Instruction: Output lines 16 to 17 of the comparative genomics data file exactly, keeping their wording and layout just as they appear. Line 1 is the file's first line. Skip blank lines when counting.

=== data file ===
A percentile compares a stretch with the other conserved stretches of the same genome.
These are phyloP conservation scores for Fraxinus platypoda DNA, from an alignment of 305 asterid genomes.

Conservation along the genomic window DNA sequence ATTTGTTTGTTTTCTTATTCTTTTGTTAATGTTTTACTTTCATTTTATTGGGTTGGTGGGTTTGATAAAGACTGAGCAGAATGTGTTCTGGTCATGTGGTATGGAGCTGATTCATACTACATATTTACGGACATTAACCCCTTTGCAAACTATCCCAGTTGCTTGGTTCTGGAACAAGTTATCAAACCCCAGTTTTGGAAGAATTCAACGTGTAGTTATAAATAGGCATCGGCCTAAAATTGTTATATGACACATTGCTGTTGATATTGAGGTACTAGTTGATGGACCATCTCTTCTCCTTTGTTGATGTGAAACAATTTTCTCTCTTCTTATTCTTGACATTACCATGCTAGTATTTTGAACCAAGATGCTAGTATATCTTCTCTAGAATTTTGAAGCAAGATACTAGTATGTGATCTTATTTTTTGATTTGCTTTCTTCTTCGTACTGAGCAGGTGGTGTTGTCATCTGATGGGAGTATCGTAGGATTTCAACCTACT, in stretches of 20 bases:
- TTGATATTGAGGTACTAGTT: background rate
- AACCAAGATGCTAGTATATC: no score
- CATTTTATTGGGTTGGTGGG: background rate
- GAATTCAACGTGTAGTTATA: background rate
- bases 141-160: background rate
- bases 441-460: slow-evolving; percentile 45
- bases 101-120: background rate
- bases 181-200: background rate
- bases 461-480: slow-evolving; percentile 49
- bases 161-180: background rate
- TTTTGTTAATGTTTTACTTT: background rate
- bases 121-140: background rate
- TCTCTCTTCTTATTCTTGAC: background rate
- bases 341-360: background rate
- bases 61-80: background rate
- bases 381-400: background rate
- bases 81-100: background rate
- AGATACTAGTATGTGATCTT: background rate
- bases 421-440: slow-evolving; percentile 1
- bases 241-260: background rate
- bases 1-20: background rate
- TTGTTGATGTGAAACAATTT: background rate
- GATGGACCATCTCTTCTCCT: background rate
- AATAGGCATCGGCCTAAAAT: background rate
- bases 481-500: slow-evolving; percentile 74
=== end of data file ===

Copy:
- TCTCTCTTCTTATTCTTGAC: background rate
- bases 341-360: background rate